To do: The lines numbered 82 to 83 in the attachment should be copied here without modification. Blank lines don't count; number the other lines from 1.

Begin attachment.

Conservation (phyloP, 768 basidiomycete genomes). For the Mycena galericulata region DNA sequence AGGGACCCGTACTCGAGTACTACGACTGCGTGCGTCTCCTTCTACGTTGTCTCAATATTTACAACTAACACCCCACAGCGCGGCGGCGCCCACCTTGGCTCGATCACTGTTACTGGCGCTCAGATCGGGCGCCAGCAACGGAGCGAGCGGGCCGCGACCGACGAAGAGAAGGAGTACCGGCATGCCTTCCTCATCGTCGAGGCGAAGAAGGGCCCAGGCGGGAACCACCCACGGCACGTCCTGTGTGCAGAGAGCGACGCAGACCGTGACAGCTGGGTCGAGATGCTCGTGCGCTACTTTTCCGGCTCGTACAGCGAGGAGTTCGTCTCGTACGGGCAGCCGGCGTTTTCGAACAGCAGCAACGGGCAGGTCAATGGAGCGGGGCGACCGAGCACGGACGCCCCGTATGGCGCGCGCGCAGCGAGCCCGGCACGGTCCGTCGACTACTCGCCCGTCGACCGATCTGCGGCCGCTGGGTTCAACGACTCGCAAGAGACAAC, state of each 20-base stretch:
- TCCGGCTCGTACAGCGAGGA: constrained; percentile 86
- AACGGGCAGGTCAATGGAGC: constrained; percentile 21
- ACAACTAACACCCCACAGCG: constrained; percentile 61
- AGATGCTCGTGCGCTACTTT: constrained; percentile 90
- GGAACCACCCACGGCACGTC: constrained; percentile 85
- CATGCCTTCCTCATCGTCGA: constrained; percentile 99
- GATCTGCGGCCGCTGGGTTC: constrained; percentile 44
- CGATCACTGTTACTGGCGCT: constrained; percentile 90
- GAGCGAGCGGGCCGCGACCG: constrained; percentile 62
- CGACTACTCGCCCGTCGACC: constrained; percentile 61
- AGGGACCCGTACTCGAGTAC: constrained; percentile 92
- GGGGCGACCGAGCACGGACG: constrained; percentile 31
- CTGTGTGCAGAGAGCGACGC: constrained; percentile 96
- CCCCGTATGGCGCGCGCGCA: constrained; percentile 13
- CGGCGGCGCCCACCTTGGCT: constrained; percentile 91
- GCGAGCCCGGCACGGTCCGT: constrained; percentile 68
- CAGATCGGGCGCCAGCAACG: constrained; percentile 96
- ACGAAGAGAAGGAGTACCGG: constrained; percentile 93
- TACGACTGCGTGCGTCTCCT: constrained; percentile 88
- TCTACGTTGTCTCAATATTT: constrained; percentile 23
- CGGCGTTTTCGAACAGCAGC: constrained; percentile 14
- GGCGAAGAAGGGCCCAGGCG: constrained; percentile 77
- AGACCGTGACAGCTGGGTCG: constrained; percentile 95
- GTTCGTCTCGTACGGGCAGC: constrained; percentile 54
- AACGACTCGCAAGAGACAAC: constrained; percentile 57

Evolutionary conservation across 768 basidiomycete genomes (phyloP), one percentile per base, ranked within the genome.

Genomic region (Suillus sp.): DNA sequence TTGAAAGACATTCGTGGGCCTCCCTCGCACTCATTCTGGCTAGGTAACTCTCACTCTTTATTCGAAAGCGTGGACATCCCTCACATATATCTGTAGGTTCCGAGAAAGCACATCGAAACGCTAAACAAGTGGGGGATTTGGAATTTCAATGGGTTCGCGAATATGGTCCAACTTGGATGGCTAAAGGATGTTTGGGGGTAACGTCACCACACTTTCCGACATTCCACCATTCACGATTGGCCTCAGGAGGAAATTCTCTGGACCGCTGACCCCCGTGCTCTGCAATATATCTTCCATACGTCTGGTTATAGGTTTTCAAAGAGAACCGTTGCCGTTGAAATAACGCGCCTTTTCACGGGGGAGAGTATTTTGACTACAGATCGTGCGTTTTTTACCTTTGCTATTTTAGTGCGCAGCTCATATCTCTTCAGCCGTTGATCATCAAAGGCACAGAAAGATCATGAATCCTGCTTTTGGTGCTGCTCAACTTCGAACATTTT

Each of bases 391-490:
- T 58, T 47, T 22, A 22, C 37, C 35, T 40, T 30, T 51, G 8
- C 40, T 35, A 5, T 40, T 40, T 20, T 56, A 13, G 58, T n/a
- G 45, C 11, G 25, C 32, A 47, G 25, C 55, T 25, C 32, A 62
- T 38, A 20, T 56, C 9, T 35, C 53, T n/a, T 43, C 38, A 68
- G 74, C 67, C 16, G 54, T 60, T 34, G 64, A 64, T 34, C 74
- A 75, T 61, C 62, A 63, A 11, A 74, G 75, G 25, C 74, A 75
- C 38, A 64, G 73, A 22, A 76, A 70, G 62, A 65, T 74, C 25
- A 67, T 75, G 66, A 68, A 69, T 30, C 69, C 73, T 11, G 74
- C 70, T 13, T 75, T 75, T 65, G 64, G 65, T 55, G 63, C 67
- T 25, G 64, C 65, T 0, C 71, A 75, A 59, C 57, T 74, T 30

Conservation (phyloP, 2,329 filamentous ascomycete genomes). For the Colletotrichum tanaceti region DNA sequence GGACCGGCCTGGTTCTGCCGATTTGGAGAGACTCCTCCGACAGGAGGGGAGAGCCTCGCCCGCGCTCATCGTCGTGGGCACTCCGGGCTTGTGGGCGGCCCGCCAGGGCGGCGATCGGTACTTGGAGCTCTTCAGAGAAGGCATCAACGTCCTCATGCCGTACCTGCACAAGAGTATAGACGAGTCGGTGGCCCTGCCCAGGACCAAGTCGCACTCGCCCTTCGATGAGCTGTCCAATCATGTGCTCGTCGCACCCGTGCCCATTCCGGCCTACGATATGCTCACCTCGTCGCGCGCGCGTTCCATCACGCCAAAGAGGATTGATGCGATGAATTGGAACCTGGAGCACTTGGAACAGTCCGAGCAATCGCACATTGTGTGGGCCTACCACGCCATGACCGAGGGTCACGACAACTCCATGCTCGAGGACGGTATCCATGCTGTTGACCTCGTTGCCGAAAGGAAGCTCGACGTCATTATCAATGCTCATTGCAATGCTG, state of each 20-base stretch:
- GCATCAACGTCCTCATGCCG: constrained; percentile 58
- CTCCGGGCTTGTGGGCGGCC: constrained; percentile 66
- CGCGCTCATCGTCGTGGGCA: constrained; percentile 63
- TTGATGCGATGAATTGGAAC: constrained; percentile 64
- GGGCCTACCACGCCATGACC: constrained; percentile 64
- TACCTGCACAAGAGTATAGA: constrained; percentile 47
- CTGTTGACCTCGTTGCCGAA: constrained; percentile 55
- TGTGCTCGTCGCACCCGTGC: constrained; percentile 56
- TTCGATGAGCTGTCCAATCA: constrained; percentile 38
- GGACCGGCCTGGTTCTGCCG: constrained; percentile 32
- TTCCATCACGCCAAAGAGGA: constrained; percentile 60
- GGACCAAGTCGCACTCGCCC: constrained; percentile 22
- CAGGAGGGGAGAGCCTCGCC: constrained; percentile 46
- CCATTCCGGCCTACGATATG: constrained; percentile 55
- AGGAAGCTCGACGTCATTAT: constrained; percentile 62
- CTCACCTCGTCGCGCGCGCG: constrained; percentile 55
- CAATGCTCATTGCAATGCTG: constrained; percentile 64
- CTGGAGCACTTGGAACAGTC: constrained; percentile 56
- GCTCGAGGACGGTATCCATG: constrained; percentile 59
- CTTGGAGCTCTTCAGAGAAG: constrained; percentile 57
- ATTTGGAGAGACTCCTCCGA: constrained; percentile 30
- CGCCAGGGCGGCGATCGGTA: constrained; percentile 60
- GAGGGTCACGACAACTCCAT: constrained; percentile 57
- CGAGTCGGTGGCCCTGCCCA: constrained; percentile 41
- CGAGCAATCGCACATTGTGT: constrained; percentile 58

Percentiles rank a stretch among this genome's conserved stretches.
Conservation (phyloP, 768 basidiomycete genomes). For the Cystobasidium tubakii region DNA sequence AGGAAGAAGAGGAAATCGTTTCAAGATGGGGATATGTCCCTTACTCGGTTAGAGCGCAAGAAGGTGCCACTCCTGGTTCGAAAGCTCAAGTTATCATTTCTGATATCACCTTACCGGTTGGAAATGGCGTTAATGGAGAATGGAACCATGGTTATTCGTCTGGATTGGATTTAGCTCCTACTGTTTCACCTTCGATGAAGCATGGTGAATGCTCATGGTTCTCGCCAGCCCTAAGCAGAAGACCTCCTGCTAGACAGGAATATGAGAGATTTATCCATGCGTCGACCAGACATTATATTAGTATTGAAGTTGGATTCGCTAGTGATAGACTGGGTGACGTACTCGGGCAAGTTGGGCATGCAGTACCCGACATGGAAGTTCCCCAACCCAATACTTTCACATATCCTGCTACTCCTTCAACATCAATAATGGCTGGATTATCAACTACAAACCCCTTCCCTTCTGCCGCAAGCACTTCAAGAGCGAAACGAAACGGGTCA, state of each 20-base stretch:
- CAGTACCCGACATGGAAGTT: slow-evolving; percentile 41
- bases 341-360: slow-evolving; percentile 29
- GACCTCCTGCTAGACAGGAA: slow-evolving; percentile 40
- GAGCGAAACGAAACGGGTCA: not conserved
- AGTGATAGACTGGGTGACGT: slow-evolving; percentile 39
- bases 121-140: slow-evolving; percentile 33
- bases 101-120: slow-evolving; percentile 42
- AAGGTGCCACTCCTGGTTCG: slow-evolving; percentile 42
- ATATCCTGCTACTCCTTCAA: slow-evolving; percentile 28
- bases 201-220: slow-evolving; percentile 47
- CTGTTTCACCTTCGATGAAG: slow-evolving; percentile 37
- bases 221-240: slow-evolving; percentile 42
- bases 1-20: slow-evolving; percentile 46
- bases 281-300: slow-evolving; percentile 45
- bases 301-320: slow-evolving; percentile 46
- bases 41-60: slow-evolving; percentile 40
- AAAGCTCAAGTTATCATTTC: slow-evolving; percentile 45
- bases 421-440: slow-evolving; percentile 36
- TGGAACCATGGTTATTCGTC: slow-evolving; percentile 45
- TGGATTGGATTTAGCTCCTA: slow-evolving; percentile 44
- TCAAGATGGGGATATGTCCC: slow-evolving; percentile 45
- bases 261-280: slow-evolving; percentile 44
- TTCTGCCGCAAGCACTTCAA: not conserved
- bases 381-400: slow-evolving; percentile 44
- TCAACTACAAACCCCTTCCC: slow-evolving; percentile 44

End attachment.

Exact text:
- bases 301-320: slow-evolving; percentile 46
- bases 41-60: slow-evolving; percentile 40